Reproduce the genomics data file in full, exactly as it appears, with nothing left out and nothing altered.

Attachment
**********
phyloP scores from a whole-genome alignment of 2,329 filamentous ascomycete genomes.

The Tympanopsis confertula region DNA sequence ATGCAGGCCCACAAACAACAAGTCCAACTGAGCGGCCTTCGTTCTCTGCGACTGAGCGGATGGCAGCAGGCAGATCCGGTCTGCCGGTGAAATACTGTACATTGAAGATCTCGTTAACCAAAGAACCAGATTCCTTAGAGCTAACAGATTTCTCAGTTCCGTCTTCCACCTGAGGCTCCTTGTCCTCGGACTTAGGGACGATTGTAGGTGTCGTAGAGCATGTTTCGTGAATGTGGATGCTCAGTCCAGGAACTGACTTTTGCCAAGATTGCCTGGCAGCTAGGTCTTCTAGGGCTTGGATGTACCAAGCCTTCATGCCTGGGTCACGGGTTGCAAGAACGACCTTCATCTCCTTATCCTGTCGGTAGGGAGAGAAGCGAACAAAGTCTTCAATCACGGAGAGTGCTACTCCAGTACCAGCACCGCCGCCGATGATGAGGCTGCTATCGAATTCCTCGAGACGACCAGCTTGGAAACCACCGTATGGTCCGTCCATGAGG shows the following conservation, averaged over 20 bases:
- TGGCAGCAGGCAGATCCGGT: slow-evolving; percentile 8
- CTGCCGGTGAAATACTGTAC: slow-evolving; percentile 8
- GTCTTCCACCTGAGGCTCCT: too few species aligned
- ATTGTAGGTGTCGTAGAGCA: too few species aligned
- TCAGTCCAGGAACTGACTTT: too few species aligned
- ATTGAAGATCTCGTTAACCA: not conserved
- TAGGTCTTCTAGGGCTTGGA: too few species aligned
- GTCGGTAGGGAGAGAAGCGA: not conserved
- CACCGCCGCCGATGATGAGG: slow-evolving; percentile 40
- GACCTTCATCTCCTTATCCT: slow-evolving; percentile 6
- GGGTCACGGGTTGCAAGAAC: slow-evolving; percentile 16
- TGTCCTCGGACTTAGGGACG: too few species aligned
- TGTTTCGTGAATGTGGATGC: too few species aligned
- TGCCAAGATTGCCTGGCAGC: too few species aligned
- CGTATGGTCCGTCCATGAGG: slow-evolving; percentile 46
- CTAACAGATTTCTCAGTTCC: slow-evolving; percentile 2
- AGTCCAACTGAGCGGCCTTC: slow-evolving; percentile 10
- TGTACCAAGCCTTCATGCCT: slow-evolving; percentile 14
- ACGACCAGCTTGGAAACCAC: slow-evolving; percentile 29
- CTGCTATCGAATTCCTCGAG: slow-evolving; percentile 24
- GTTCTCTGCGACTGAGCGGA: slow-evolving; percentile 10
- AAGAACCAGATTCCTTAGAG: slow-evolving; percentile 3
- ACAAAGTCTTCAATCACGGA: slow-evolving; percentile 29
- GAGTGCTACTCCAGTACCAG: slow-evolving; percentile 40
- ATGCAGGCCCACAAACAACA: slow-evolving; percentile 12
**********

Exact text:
phyloP scores from a whole-genome alignment of 2,329 filamentous ascomycete genomes.

The Tympanopsis confertula region DNA sequence ATGCAGGCCCACAAACAACAAGTCCAACTGAGCGGCCTTCGTTCTCTGCGACTGAGCGGATGGCAGCAGGCAGATCCGGTCTGCCGGTGAAATACTGTACATTGAAGATCTCGTTAACCAAAGAACCAGATTCCTTAGAGCTAACAGATTTCTCAGTTCCGTCTTCCACCTGAGGCTCCTTGTCCTCGGACTTAGGGACGATTGTAGGTGTCGTAGAGCATGTTTCGTGAATGTGGATGCTCAGTCCAGGAACTGACTTTTGCCAAGATTGCCTGGCAGCTAGGTCTTCTAGGGCTTGGATGTACCAAGCCTTCATGCCTGGGTCACGGGTTGCAAGAACGACCTTCATCTCCTTATCCTGTCGGTAGGGAGAGAAGCGAACAAAGTCTTCAATCACGGAGAGTGCTACTCCAGTACCAGCACCGCCGCCGATGATGAGGCTGCTATCGAATTCCTCGAGACGACCAGCTTGGAAACCACCGTATGGTCCGTCCATGAGG shows the following conservation, averaged over 20 bases:
- TGGCAGCAGGCAGATCCGGT: slow-evolving; percentile 8
- CTGCCGGTGAAATACTGTAC: slow-evolving; percentile 8
- GTCTTCCACCTGAGGCTCCT: too few species aligned
- ATTGTAGGTGTCGTAGAGCA: too few species aligned
- TCAGTCCAGGAACTGACTTT: too few species aligned
- ATTGAAGATCTCGTTAACCA: not conserved
- TAGGTCTTCTAGGGCTTGGA: too few species aligned
- GTCGGTAGGGAGAGAAGCGA: not conserved
- CACCGCCGCCGATGATGAGG: slow-evolving; percentile 40
- GACCTTCATCTCCTTATCCT: slow-evolving; percentile 6
- GGGTCACGGGTTGCAAGAAC: slow-evolving; percentile 16
- TGTCCTCGGACTTAGGGACG: too few species aligned
- TGTTTCGTGAATGTGGATGC: too few species aligned
- TGCCAAGATTGCCTGGCAGC: too few species aligned
- CGTATGGTCCGTCCATGAGG: slow-evolving; percentile 46
- CTAACAGATTTCTCAGTTCC: slow-evolving; percentile 2
- AGTCCAACTGAGCGGCCTTC: slow-evolving; percentile 10
- TGTACCAAGCCTTCATGCCT: slow-evolving; percentile 14
- ACGACCAGCTTGGAAACCAC: slow-evolving; percentile 29
- CTGCTATCGAATTCCTCGAG: slow-evolving; percentile 24
- GTTCTCTGCGACTGAGCGGA: slow-evolving; percentile 10
- AAGAACCAGATTCCTTAGAG: slow-evolving; percentile 3
- ACAAAGTCTTCAATCACGGA: slow-evolving; percentile 29
- GAGTGCTACTCCAGTACCAG: slow-evolving; percentile 40
- ATGCAGGCCCACAAACAACA: slow-evolving; percentile 12